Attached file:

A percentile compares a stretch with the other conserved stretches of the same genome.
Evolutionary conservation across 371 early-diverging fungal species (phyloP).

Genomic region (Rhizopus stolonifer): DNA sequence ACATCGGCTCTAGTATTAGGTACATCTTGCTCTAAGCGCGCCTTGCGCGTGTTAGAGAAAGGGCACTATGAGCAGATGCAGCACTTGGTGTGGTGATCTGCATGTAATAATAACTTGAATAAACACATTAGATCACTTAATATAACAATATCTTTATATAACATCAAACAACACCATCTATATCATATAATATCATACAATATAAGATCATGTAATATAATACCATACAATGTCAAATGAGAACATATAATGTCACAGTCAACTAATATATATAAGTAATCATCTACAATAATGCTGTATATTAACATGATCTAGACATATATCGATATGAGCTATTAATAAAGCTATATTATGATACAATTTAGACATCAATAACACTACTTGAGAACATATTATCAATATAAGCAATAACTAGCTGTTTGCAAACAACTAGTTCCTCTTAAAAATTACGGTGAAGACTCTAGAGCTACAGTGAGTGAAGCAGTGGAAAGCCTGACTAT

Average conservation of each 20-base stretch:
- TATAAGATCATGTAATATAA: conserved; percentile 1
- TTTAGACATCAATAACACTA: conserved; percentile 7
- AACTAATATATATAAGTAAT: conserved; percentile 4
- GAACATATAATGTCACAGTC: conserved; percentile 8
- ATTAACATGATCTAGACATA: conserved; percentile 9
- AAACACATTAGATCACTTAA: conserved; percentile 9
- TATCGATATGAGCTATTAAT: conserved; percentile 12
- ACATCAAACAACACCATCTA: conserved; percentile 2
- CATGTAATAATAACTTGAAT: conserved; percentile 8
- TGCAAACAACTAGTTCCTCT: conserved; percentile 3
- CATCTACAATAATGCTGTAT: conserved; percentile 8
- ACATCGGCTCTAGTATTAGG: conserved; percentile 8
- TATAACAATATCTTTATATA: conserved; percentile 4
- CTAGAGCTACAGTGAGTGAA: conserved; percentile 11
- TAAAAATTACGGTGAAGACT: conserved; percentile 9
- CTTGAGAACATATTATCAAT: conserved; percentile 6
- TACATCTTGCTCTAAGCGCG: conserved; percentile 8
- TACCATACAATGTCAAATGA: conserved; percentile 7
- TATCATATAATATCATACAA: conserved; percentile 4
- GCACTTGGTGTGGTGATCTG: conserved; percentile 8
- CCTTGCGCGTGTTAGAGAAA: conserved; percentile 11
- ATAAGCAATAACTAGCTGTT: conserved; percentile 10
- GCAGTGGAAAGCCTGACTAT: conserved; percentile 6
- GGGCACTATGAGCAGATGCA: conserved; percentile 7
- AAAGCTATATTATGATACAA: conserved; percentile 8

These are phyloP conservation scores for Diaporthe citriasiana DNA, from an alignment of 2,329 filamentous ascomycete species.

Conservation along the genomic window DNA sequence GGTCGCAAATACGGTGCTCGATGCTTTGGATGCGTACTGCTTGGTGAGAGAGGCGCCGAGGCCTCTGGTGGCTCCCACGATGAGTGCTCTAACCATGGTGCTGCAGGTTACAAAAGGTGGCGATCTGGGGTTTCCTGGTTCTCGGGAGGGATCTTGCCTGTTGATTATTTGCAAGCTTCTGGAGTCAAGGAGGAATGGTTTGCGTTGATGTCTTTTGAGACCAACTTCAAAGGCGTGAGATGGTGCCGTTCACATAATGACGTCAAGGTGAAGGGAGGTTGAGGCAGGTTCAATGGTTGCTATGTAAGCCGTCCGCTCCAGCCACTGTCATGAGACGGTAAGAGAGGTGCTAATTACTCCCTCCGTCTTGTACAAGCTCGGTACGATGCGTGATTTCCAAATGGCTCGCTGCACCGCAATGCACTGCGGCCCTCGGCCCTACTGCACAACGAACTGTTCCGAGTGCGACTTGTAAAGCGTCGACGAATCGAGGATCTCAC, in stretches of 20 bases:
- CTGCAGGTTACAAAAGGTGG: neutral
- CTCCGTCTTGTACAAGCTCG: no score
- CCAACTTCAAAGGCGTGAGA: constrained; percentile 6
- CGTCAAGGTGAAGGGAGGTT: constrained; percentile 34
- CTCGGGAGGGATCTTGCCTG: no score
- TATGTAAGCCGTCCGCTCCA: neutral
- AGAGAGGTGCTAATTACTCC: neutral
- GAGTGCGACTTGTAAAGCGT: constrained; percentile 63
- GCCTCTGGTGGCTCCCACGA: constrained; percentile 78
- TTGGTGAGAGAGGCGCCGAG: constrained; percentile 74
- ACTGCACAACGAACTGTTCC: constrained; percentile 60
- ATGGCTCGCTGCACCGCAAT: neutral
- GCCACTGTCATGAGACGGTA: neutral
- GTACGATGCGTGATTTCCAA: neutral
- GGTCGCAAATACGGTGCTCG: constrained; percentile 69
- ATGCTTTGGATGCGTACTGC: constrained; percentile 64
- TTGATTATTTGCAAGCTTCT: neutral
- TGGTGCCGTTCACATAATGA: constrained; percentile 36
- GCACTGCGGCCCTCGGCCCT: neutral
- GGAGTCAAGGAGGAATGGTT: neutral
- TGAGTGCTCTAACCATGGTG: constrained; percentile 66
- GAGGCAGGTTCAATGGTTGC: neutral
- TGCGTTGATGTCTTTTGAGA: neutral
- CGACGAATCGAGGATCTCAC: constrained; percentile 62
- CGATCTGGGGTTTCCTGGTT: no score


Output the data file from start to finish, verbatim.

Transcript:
A percentile compares a stretch with the other conserved stretches of the same genome.
Evolutionary conservation across 371 early-diverging fungal species (phyloP).

Genomic region (Rhizopus stolonifer): DNA sequence ACATCGGCTCTAGTATTAGGTACATCTTGCTCTAAGCGCGCCTTGCGCGTGTTAGAGAAAGGGCACTATGAGCAGATGCAGCACTTGGTGTGGTGATCTGCATGTAATAATAACTTGAATAAACACATTAGATCACTTAATATAACAATATCTTTATATAACATCAAACAACACCATCTATATCATATAATATCATACAATATAAGATCATGTAATATAATACCATACAATGTCAAATGAGAACATATAATGTCACAGTCAACTAATATATATAAGTAATCATCTACAATAATGCTGTATATTAACATGATCTAGACATATATCGATATGAGCTATTAATAAAGCTATATTATGATACAATTTAGACATCAATAACACTACTTGAGAACATATTATCAATATAAGCAATAACTAGCTGTTTGCAAACAACTAGTTCCTCTTAAAAATTACGGTGAAGACTCTAGAGCTACAGTGAGTGAAGCAGTGGAAAGCCTGACTAT

Average conservation of each 20-base stretch:
- TATAAGATCATGTAATATAA: conserved; percentile 1
- TTTAGACATCAATAACACTA: conserved; percentile 7
- AACTAATATATATAAGTAAT: conserved; percentile 4
- GAACATATAATGTCACAGTC: conserved; percentile 8
- ATTAACATGATCTAGACATA: conserved; percentile 9
- AAACACATTAGATCACTTAA: conserved; percentile 9
- TATCGATATGAGCTATTAAT: conserved; percentile 12
- ACATCAAACAACACCATCTA: conserved; percentile 2
- CATGTAATAATAACTTGAAT: conserved; percentile 8
- TGCAAACAACTAGTTCCTCT: conserved; percentile 3
- CATCTACAATAATGCTGTAT: conserved; percentile 8
- ACATCGGCTCTAGTATTAGG: conserved; percentile 8
- TATAACAATATCTTTATATA: conserved; percentile 4
- CTAGAGCTACAGTGAGTGAA: conserved; percentile 11
- TAAAAATTACGGTGAAGACT: conserved; percentile 9
- CTTGAGAACATATTATCAAT: conserved; percentile 6
- TACATCTTGCTCTAAGCGCG: conserved; percentile 8
- TACCATACAATGTCAAATGA: conserved; percentile 7
- TATCATATAATATCATACAA: conserved; percentile 4
- GCACTTGGTGTGGTGATCTG: conserved; percentile 8
- CCTTGCGCGTGTTAGAGAAA: conserved; percentile 11
- ATAAGCAATAACTAGCTGTT: conserved; percentile 10
- GCAGTGGAAAGCCTGACTAT: conserved; percentile 6
- GGGCACTATGAGCAGATGCA: conserved; percentile 7
- AAAGCTATATTATGATACAA: conserved; percentile 8

These are phyloP conservation scores for Diaporthe citriasiana DNA, from an alignment of 2,329 filamentous ascomycete species.

Conservation along the genomic window DNA sequence GGTCGCAAATACGGTGCTCGATGCTTTGGATGCGTACTGCTTGGTGAGAGAGGCGCCGAGGCCTCTGGTGGCTCCCACGATGAGTGCTCTAACCATGGTGCTGCAGGTTACAAAAGGTGGCGATCTGGGGTTTCCTGGTTCTCGGGAGGGATCTTGCCTGTTGATTATTTGCAAGCTTCTGGAGTCAAGGAGGAATGGTTTGCGTTGATGTCTTTTGAGACCAACTTCAAAGGCGTGAGATGGTGCCGTTCACATAATGACGTCAAGGTGAAGGGAGGTTGAGGCAGGTTCAATGGTTGCTATGTAAGCCGTCCGCTCCAGCCACTGTCATGAGACGGTAAGAGAGGTGCTAATTACTCCCTCCGTCTTGTACAAGCTCGGTACGATGCGTGATTTCCAAATGGCTCGCTGCACCGCAATGCACTGCGGCCCTCGGCCCTACTGCACAACGAACTGTTCCGAGTGCGACTTGTAAAGCGTCGACGAATCGAGGATCTCAC, in stretches of 20 bases:
- CTGCAGGTTACAAAAGGTGG: neutral
- CTCCGTCTTGTACAAGCTCG: no score
- CCAACTTCAAAGGCGTGAGA: constrained; percentile 6
- CGTCAAGGTGAAGGGAGGTT: constrained; percentile 34
- CTCGGGAGGGATCTTGCCTG: no score
- TATGTAAGCCGTCCGCTCCA: neutral
- AGAGAGGTGCTAATTACTCC: neutral
- GAGTGCGACTTGTAAAGCGT: constrained; percentile 63
- GCCTCTGGTGGCTCCCACGA: constrained; percentile 78
- TTGGTGAGAGAGGCGCCGAG: constrained; percentile 74
- ACTGCACAACGAACTGTTCC: constrained; percentile 60
- ATGGCTCGCTGCACCGCAAT: neutral
- GCCACTGTCATGAGACGGTA: neutral
- GTACGATGCGTGATTTCCAA: neutral
- GGTCGCAAATACGGTGCTCG: constrained; percentile 69
- ATGCTTTGGATGCGTACTGC: constrained; percentile 64
- TTGATTATTTGCAAGCTTCT: neutral
- TGGTGCCGTTCACATAATGA: constrained; percentile 36
- GCACTGCGGCCCTCGGCCCT: neutral
- GGAGTCAAGGAGGAATGGTT: neutral
- TGAGTGCTCTAACCATGGTG: constrained; percentile 66
- GAGGCAGGTTCAATGGTTGC: neutral
- TGCGTTGATGTCTTTTGAGA: neutral
- CGACGAATCGAGGATCTCAC: constrained; percentile 62
- CGATCTGGGGTTTCCTGGTT: no score